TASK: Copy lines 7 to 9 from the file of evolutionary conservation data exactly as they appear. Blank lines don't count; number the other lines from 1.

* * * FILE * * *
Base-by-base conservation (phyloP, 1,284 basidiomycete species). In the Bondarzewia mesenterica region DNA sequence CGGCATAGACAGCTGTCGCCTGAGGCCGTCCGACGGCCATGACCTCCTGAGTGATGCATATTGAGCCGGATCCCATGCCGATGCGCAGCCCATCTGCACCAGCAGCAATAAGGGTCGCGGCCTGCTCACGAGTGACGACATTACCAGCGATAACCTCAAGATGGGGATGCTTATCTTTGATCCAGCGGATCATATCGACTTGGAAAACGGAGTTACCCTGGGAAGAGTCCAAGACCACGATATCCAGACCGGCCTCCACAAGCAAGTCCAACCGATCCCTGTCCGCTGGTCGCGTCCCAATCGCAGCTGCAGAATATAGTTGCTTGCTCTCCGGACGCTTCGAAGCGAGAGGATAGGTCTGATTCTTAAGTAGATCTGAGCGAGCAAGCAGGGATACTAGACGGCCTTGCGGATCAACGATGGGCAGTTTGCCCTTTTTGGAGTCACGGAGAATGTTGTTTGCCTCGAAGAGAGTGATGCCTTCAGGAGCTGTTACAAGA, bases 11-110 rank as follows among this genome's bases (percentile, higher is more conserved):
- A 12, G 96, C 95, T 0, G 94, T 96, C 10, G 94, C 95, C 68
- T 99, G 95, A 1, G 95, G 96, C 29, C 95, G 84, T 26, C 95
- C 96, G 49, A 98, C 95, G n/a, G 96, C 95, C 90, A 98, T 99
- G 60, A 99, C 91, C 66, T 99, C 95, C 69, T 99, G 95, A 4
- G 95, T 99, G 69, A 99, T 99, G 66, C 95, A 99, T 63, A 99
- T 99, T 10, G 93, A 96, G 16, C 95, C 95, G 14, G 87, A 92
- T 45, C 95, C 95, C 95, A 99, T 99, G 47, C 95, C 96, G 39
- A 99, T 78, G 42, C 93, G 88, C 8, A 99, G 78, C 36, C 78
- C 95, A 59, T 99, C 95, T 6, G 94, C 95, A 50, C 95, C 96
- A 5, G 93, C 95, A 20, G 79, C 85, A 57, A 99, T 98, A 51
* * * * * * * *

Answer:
- T 99, T 10, G 93, A 96, G 16, C 95, C 95, G 14, G 87, A 92
- T 45, C 95, C 95, C 95, A 99, T 99, G 47, C 95, C 96, G 39
- A 99, T 78, G 42, C 93, G 88, C 8, A 99, G 78, C 36, C 78